Submitted to: Plant and Animal Genome Conference Proceedings
Publication Type: Proceedings
Publication Acceptance Date: 1/16/2003
Publication Date: 1/16/2003
Citation: HALTERMAN, D.A., WEI, F., WISE, R.P. POWDERY MILDEW INDUCED MLA MRNAS ARE ALTERNATIVELY SPLICED AND CONTAIN UPSTREAM OPEN READING FRAMES THAT CUMULATIVELY DOWN REGULATE TRANSLATION. AVAILABLE FROM: http://www.intl-pag.org/11/abstracts/P7b_P827_XI.html. PLANT AND ANIMAL GENOME CONFERENCE PROCEEDINGS. 2003. ABSTRACT NO. P827.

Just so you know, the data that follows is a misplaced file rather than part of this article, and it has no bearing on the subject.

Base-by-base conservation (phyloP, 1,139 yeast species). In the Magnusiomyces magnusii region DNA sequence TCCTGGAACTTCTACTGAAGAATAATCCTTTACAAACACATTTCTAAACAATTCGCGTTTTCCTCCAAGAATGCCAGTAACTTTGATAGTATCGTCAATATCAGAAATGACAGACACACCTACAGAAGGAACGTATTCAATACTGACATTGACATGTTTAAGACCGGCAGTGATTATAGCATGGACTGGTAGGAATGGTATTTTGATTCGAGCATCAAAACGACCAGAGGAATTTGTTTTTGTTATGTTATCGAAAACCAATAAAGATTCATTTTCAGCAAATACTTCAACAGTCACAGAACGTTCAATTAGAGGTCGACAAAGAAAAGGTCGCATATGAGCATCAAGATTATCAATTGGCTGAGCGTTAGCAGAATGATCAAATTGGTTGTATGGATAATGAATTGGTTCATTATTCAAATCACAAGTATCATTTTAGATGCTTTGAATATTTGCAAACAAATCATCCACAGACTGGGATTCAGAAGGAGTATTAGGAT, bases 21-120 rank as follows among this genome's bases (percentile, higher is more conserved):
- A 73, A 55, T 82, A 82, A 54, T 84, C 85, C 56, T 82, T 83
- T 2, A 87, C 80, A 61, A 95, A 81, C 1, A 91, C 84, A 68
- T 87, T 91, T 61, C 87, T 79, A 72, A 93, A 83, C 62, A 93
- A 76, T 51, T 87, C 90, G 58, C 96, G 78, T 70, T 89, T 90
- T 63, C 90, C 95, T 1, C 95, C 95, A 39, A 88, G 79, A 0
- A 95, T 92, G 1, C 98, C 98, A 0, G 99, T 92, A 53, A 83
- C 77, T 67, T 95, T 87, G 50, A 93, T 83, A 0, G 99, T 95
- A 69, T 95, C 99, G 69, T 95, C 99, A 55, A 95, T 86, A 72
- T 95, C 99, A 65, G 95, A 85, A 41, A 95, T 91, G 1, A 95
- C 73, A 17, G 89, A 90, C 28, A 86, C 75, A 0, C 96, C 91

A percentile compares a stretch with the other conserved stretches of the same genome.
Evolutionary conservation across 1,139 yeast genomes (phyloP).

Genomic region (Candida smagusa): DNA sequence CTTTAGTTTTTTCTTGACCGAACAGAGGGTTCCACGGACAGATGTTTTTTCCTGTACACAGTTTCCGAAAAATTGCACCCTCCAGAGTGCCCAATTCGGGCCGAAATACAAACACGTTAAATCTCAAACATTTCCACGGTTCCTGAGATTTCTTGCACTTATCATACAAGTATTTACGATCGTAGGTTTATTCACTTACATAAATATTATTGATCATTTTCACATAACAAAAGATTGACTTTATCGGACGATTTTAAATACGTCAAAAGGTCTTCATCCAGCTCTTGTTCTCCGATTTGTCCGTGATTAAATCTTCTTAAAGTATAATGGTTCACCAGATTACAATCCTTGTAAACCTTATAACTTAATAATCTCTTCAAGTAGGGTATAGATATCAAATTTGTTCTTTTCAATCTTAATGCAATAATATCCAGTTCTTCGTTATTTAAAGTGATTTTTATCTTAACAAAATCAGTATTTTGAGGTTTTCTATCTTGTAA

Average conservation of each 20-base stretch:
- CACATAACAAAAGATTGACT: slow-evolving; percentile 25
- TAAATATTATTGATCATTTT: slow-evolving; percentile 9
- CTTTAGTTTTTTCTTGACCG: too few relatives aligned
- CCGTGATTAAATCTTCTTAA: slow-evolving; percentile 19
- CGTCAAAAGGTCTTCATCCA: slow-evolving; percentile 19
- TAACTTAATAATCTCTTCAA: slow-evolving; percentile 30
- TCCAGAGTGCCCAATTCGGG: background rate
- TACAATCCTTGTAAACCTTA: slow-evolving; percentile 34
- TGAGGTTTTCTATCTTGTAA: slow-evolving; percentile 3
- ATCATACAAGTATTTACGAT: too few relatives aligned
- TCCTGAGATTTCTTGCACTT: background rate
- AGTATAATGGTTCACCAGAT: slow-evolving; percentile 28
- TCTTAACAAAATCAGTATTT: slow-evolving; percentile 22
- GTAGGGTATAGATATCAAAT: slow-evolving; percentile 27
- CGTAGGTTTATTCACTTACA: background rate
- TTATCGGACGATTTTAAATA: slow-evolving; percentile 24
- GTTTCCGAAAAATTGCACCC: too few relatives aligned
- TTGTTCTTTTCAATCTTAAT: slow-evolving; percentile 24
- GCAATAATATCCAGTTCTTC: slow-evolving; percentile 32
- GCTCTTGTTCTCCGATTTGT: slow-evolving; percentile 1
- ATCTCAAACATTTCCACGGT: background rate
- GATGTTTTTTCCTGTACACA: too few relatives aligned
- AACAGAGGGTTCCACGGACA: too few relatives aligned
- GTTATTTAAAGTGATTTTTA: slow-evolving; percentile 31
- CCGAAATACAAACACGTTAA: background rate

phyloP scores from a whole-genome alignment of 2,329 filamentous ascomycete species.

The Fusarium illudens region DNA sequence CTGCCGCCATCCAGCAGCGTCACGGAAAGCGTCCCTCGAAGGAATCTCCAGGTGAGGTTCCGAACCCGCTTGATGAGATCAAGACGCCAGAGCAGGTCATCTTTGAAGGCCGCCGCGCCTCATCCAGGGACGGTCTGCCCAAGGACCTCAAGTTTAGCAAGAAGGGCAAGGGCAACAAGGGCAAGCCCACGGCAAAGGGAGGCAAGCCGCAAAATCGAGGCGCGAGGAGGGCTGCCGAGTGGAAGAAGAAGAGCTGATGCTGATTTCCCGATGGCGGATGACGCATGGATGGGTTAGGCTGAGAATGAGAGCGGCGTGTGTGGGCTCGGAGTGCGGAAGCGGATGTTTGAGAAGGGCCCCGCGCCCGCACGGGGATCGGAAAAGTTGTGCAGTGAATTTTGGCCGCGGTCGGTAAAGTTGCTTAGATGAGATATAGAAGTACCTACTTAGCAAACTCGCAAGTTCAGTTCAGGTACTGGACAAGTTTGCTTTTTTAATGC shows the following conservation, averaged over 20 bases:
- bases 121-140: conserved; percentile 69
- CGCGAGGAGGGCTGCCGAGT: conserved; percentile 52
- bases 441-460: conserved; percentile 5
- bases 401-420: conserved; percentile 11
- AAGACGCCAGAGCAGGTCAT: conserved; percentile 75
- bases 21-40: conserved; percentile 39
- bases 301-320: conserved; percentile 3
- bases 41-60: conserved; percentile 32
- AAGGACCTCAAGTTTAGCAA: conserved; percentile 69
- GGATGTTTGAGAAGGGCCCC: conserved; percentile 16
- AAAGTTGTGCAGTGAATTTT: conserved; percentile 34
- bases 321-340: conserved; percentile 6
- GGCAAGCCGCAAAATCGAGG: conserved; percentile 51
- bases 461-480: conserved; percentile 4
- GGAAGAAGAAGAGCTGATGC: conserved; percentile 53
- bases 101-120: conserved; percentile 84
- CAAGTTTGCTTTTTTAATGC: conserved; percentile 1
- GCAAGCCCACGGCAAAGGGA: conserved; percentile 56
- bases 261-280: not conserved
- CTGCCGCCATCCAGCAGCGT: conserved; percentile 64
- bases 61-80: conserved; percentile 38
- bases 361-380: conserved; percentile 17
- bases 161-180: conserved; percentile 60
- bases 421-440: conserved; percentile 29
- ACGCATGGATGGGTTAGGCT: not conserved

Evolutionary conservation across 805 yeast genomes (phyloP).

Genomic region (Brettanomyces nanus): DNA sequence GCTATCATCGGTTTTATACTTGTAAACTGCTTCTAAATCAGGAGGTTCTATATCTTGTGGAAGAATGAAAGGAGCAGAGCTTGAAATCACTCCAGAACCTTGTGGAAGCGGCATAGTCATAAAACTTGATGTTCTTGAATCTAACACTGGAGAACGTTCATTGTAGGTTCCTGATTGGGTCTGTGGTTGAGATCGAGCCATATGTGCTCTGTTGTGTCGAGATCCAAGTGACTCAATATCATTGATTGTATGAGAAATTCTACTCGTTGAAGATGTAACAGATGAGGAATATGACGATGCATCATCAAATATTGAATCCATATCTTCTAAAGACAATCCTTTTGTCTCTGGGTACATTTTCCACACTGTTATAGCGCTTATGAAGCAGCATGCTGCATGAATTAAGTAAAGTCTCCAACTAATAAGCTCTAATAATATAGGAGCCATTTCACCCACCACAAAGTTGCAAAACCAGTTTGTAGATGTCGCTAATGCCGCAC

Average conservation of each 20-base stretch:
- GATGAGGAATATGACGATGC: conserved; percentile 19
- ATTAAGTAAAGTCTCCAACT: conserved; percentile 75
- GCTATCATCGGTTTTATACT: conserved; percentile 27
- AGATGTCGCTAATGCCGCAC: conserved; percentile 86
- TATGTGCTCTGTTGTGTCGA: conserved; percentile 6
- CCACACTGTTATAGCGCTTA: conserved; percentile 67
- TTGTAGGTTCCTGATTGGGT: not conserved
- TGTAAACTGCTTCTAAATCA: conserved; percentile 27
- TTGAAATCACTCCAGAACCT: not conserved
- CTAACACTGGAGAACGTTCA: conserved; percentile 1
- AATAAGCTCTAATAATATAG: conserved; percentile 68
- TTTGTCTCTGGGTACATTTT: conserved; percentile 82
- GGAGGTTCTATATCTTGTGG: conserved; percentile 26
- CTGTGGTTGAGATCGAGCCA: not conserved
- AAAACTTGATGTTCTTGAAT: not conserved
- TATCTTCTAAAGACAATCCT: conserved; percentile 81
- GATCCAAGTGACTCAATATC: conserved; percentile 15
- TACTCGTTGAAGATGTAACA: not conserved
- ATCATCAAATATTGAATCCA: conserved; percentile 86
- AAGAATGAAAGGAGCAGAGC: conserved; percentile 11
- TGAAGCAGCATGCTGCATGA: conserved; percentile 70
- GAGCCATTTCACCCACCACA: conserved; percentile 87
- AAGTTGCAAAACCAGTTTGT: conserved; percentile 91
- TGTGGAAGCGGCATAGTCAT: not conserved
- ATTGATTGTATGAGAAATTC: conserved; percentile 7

Technical Abstract: In barley, the Mla13 powdery mildew resistance gene confers Rar1-dependent, AvrMla13-specific resistance to Blumeria graminis f. sp. hordei (Bgh). We have identified cDNA and genomic copies of Mla13, and used these as a model for the regulation of host resistance to obligate biotrophic fungi. We demonstrate quantitatively that transcription of Mla6 and Mla13, as well as the Mla-signaling pathway components, Rar1 and Sgt1, are induced at 16 hours post inoculation, the same time frame that haustoria of avirulent Bgh make contact with the host cell plasma membrane. Alternative splicing of two introns within the transcript leader region (TLR) of Mla13 can lead to a different number of upstream open reading frames (uORFs) and variability in the size of uORF2. The presence of the Mla TLR, which regulates levels of translated reporter protein, appears to be required for proper activity in vivo since Mla6 with a deleted TLR, under the control of a strong promoter, leads to a loss of resistance specificity. Our results indicate that regulation of Mla transcription is not constitutive and that induction is coordinately controlled by recognition-specific plant factors. The sudden increase in transcription could account for the rapid defense response phenotype conferred by Mla6 and Mla13, while simultaneous control of the amount of protein synthesis would prevent uncontrolled cell death.